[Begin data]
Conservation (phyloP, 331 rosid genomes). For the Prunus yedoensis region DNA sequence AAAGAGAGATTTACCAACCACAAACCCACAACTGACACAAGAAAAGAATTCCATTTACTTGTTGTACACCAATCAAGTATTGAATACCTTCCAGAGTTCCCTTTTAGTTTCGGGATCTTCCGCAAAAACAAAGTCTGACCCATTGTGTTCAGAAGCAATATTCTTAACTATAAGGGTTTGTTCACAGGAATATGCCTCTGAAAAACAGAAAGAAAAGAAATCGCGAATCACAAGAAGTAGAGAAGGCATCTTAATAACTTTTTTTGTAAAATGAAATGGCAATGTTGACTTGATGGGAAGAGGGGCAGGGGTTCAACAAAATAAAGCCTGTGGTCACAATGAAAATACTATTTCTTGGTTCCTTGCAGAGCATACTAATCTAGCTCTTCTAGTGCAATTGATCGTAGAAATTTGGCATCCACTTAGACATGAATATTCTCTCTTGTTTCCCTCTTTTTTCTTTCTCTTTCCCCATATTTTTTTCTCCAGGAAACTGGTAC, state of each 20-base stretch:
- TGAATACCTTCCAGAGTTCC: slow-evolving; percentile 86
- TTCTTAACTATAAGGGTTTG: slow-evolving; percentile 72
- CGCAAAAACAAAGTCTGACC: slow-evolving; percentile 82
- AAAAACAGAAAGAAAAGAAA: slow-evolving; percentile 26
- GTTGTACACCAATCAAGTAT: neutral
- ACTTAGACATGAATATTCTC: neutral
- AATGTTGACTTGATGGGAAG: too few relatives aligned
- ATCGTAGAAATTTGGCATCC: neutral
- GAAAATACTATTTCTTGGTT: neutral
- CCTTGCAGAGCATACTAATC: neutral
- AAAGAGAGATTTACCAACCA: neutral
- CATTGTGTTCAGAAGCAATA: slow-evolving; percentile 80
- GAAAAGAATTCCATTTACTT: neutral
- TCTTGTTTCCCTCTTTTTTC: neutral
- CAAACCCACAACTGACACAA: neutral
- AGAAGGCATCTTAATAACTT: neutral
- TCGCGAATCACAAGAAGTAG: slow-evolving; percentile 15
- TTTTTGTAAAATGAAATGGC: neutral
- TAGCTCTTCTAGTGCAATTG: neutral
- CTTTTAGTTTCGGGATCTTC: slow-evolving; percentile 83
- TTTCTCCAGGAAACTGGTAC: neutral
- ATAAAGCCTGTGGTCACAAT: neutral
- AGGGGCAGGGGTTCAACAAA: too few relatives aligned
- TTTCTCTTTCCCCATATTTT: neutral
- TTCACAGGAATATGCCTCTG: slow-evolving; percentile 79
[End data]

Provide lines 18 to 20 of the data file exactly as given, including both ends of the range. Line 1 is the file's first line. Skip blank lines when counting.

- TCGCGAATCACAAGAAGTAG: slow-evolving; percentile 15
- TTTTTGTAAAATGAAATGGC: neutral
- TAGCTCTTCTAGTGCAATTG: neutral